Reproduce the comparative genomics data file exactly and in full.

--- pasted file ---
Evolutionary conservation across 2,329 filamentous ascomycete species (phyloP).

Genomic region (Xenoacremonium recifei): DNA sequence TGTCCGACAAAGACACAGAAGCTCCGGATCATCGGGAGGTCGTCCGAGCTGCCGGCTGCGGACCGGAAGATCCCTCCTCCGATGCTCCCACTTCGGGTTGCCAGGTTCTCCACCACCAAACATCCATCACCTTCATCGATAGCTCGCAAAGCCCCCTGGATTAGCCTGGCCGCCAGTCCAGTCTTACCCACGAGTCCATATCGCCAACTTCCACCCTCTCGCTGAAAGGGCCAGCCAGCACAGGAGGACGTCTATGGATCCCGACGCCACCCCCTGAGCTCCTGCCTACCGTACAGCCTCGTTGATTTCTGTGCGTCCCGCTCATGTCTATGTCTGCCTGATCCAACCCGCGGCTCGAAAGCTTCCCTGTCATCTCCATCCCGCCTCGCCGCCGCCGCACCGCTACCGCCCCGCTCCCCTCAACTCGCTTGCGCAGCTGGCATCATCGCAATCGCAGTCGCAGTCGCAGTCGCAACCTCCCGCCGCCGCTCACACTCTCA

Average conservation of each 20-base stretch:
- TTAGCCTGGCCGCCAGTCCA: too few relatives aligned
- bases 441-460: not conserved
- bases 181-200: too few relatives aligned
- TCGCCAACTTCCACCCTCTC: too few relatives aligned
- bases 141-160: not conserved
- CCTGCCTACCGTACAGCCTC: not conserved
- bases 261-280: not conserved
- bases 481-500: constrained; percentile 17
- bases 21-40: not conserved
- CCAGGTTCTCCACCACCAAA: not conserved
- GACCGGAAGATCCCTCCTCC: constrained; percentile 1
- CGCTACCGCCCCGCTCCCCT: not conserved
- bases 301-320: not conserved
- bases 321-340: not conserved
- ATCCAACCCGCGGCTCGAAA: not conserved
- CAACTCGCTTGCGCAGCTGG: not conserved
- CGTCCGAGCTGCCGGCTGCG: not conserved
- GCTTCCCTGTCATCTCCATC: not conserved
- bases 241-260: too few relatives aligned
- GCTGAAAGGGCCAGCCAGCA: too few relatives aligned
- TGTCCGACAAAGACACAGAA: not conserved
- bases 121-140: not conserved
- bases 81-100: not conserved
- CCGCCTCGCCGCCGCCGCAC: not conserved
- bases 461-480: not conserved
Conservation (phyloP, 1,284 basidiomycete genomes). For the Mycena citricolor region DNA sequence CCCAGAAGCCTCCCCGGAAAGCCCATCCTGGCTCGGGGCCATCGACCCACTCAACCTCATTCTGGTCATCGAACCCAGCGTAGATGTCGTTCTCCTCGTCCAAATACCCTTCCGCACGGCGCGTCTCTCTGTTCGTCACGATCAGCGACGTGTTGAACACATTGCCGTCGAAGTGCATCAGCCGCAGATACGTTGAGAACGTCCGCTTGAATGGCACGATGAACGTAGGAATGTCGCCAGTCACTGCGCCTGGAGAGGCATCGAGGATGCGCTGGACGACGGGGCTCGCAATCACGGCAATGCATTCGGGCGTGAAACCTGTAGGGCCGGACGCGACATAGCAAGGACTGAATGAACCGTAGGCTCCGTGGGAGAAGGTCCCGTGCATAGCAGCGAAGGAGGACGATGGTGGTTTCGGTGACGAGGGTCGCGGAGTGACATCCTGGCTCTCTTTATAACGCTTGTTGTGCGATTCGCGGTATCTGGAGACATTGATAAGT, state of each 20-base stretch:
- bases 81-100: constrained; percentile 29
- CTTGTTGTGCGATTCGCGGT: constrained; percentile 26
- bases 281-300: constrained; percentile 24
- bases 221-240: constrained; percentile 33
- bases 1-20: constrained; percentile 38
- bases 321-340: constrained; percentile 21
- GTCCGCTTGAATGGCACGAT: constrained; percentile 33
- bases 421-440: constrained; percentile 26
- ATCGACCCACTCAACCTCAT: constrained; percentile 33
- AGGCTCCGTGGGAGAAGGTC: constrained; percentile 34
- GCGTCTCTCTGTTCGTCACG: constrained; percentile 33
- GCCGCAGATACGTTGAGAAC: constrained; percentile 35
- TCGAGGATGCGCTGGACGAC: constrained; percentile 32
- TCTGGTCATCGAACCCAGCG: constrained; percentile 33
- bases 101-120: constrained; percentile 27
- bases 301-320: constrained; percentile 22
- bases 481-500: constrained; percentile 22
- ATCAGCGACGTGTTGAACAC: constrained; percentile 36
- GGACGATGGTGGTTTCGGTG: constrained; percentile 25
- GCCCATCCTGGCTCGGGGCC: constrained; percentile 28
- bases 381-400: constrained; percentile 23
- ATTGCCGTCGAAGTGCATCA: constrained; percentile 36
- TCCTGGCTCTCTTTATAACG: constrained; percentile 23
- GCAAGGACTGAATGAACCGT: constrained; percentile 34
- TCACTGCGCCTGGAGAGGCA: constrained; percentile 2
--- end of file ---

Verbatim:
Evolutionary conservation across 2,329 filamentous ascomycete species (phyloP).

Genomic region (Xenoacremonium recifei): DNA sequence TGTCCGACAAAGACACAGAAGCTCCGGATCATCGGGAGGTCGTCCGAGCTGCCGGCTGCGGACCGGAAGATCCCTCCTCCGATGCTCCCACTTCGGGTTGCCAGGTTCTCCACCACCAAACATCCATCACCTTCATCGATAGCTCGCAAAGCCCCCTGGATTAGCCTGGCCGCCAGTCCAGTCTTACCCACGAGTCCATATCGCCAACTTCCACCCTCTCGCTGAAAGGGCCAGCCAGCACAGGAGGACGTCTATGGATCCCGACGCCACCCCCTGAGCTCCTGCCTACCGTACAGCCTCGTTGATTTCTGTGCGTCCCGCTCATGTCTATGTCTGCCTGATCCAACCCGCGGCTCGAAAGCTTCCCTGTCATCTCCATCCCGCCTCGCCGCCGCCGCACCGCTACCGCCCCGCTCCCCTCAACTCGCTTGCGCAGCTGGCATCATCGCAATCGCAGTCGCAGTCGCAGTCGCAACCTCCCGCCGCCGCTCACACTCTCA

Average conservation of each 20-base stretch:
- TTAGCCTGGCCGCCAGTCCA: too few relatives aligned
- bases 441-460: not conserved
- bases 181-200: too few relatives aligned
- TCGCCAACTTCCACCCTCTC: too few relatives aligned
- bases 141-160: not conserved
- CCTGCCTACCGTACAGCCTC: not conserved
- bases 261-280: not conserved
- bases 481-500: constrained; percentile 17
- bases 21-40: not conserved
- CCAGGTTCTCCACCACCAAA: not conserved
- GACCGGAAGATCCCTCCTCC: constrained; percentile 1
- CGCTACCGCCCCGCTCCCCT: not conserved
- bases 301-320: not conserved
- bases 321-340: not conserved
- ATCCAACCCGCGGCTCGAAA: not conserved
- CAACTCGCTTGCGCAGCTGG: not conserved
- CGTCCGAGCTGCCGGCTGCG: not conserved
- GCTTCCCTGTCATCTCCATC: not conserved
- bases 241-260: too few relatives aligned
- GCTGAAAGGGCCAGCCAGCA: too few relatives aligned
- TGTCCGACAAAGACACAGAA: not conserved
- bases 121-140: not conserved
- bases 81-100: not conserved
- CCGCCTCGCCGCCGCCGCAC: not conserved
- bases 461-480: not conserved
Conservation (phyloP, 1,284 basidiomycete genomes). For the Mycena citricolor region DNA sequence CCCAGAAGCCTCCCCGGAAAGCCCATCCTGGCTCGGGGCCATCGACCCACTCAACCTCATTCTGGTCATCGAACCCAGCGTAGATGTCGTTCTCCTCGTCCAAATACCCTTCCGCACGGCGCGTCTCTCTGTTCGTCACGATCAGCGACGTGTTGAACACATTGCCGTCGAAGTGCATCAGCCGCAGATACGTTGAGAACGTCCGCTTGAATGGCACGATGAACGTAGGAATGTCGCCAGTCACTGCGCCTGGAGAGGCATCGAGGATGCGCTGGACGACGGGGCTCGCAATCACGGCAATGCATTCGGGCGTGAAACCTGTAGGGCCGGACGCGACATAGCAAGGACTGAATGAACCGTAGGCTCCGTGGGAGAAGGTCCCGTGCATAGCAGCGAAGGAGGACGATGGTGGTTTCGGTGACGAGGGTCGCGGAGTGACATCCTGGCTCTCTTTATAACGCTTGTTGTGCGATTCGCGGTATCTGGAGACATTGATAAGT, state of each 20-base stretch:
- bases 81-100: constrained; percentile 29
- CTTGTTGTGCGATTCGCGGT: constrained; percentile 26
- bases 281-300: constrained; percentile 24
- bases 221-240: constrained; percentile 33
- bases 1-20: constrained; percentile 38
- bases 321-340: constrained; percentile 21
- GTCCGCTTGAATGGCACGAT: constrained; percentile 33
- bases 421-440: constrained; percentile 26
- ATCGACCCACTCAACCTCAT: constrained; percentile 33
- AGGCTCCGTGGGAGAAGGTC: constrained; percentile 34
- GCGTCTCTCTGTTCGTCACG: constrained; percentile 33
- GCCGCAGATACGTTGAGAAC: constrained; percentile 35
- TCGAGGATGCGCTGGACGAC: constrained; percentile 32
- TCTGGTCATCGAACCCAGCG: constrained; percentile 33
- bases 101-120: constrained; percentile 27
- bases 301-320: constrained; percentile 22
- bases 481-500: constrained; percentile 22
- ATCAGCGACGTGTTGAACAC: constrained; percentile 36
- GGACGATGGTGGTTTCGGTG: constrained; percentile 25
- GCCCATCCTGGCTCGGGGCC: constrained; percentile 28
- bases 381-400: constrained; percentile 23
- ATTGCCGTCGAAGTGCATCA: constrained; percentile 36
- TCCTGGCTCTCTTTATAACG: constrained; percentile 23
- GCAAGGACTGAATGAACCGT: constrained; percentile 34
- TCACTGCGCCTGGAGAGGCA: constrained; percentile 2